On July 17, Boeing told reporters it was “very close” to resuming deliveries of the 787.
The Federal Aviation Administration referred questions about approval to Boeing. “We do not comment on ongoing testimony,” the agency said.
Boeing did not confirm the approval on Friday but said it would “continue to work transparently with the FAA and our customers to resume 787 delivery.”
Boeing has had production problems with the 787 for more than two years. In September 2020, the FAA said it was “investigating manufacturing defects” on about 787 aircraft.
In the wake of the two fatal 737 Max crashes in 2018 and 2019, the Federal Aviation Administration has pledged to closely examine Boeing and delegate fewer responsibilities to Boeing for aircraft certification.
Boeing suspended delivery of the 787 after the Federal Aviation Administration raised concerns about the proposed inspection method. The Federal Aviation Administration (FAA) previously issued two airworthiness directives to address production issues for in-service aircraft and identified a new issue in July 2021.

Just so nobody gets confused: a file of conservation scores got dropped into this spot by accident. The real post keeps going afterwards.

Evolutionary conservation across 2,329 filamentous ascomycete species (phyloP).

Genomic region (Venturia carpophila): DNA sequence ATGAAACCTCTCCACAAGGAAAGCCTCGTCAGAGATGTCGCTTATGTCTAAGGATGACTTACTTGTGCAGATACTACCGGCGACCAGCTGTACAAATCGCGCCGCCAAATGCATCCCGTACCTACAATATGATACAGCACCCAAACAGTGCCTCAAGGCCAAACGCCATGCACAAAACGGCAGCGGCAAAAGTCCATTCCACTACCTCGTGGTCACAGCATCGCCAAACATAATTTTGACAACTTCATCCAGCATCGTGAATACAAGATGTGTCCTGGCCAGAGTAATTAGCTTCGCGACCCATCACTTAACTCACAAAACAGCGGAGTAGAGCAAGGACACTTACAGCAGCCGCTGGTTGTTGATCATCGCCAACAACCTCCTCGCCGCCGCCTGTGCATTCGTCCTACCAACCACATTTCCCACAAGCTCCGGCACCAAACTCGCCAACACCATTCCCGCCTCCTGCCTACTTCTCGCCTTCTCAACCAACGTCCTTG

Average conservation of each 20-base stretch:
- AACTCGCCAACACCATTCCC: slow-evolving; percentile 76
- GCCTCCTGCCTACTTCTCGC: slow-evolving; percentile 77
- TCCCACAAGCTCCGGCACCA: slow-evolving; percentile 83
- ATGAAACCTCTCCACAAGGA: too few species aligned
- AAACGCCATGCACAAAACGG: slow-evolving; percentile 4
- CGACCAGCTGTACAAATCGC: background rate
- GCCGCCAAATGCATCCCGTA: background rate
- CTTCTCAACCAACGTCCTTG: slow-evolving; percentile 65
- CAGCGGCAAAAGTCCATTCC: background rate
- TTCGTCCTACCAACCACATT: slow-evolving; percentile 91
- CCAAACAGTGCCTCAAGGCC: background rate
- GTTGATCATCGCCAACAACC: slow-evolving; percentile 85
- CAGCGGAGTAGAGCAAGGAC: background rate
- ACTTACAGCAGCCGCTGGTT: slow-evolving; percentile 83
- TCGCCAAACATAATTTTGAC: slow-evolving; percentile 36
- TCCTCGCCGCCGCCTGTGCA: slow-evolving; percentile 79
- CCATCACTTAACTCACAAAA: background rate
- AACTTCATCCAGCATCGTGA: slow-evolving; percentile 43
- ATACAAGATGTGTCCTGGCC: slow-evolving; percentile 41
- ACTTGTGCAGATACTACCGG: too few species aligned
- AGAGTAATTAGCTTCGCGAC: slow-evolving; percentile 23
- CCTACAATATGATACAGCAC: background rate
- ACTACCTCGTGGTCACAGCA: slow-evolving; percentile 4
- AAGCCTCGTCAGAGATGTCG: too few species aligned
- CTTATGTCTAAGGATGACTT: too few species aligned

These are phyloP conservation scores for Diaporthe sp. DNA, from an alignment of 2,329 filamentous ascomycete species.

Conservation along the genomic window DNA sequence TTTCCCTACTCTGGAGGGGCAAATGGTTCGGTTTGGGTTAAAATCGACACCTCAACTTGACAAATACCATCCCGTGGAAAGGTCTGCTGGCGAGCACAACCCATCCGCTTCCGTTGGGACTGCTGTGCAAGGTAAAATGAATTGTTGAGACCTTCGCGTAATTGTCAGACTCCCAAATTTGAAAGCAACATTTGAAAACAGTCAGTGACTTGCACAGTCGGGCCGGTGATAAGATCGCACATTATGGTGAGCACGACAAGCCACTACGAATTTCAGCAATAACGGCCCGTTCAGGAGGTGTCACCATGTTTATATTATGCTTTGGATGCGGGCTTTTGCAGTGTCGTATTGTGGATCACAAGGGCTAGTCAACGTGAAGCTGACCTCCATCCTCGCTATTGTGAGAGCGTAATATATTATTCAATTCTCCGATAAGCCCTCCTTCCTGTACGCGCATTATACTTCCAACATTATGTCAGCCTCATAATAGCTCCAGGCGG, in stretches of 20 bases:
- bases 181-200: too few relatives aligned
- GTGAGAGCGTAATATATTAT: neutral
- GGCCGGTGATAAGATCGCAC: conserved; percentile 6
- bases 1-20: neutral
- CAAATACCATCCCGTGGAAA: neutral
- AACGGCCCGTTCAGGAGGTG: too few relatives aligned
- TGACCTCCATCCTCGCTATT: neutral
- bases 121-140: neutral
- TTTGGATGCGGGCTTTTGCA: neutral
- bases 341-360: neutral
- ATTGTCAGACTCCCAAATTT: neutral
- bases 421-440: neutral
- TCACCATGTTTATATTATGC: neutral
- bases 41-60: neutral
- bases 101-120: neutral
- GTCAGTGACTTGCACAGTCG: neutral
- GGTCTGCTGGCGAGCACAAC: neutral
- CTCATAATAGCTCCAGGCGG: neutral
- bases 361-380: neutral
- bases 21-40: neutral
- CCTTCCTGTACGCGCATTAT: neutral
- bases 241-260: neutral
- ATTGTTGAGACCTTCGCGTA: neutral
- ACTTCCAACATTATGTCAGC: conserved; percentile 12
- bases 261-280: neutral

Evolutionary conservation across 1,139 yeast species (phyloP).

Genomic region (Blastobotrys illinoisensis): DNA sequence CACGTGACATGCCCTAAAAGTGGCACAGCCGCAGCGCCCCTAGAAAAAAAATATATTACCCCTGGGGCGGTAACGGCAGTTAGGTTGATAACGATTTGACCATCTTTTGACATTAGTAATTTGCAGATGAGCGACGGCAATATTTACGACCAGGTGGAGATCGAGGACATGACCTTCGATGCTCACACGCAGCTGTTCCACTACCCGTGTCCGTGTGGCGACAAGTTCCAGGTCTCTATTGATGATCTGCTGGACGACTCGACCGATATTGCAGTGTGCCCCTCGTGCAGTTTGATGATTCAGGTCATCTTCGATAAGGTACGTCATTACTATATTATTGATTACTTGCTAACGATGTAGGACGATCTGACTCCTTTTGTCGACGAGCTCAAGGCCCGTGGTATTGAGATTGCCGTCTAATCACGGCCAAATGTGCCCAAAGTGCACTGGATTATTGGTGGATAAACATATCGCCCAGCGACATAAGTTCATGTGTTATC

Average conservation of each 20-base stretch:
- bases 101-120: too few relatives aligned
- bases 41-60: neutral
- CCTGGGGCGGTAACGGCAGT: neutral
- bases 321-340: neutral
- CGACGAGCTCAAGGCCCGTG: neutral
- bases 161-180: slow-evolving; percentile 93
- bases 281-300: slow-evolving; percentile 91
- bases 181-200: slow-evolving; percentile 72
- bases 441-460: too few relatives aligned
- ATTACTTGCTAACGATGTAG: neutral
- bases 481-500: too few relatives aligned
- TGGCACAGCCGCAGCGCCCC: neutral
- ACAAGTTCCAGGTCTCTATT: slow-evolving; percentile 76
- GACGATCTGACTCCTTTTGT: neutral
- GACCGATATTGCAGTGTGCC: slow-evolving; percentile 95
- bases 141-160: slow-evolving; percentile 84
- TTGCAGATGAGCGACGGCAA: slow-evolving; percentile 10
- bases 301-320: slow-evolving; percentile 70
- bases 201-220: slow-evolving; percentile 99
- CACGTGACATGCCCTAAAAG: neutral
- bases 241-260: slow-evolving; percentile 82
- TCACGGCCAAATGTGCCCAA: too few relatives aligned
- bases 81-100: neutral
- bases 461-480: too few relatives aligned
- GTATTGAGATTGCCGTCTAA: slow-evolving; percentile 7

Boeing Chief Financial Officer Brian West said this week in a call to investors that it has 120 787s in stock and is “making progress in completing the rework needed to prepare them for delivery.” Boeing “is producing at very low prices and we will continue to do so until deliveries resume, gradually returning to 5 aircraft per month over time.”
The aircraft manufacturer only resumed deliveries in March 2021 after a five-month hiatus before stopping them again. Friday’s approval came after lengthy discussions with the Federal Aviation Administration.
The regulator said it wanted Boeing to ensure it had a “robust plan for the rework it must perform on a large volume of new 787s in storage” and that “Boeing’s deliveries are stable.”
The FAA said in February that it would retain the authority to issue airworthiness certificates so it could be confident that “Boeing’s “quality control and manufacturing processes consistently produce 787s that meet FAA design standards.”
The agency’s director at the time, Steve Dixon, told Reuters in February that the FAA needed Boeing to “systematically reform its production processes.”
Boeing in January disclosed $3.5 billion in charges for 787 delivery delays and customer concessions, and another $1 billion in unusual production costs caused by production defects and related repairs and inspections.
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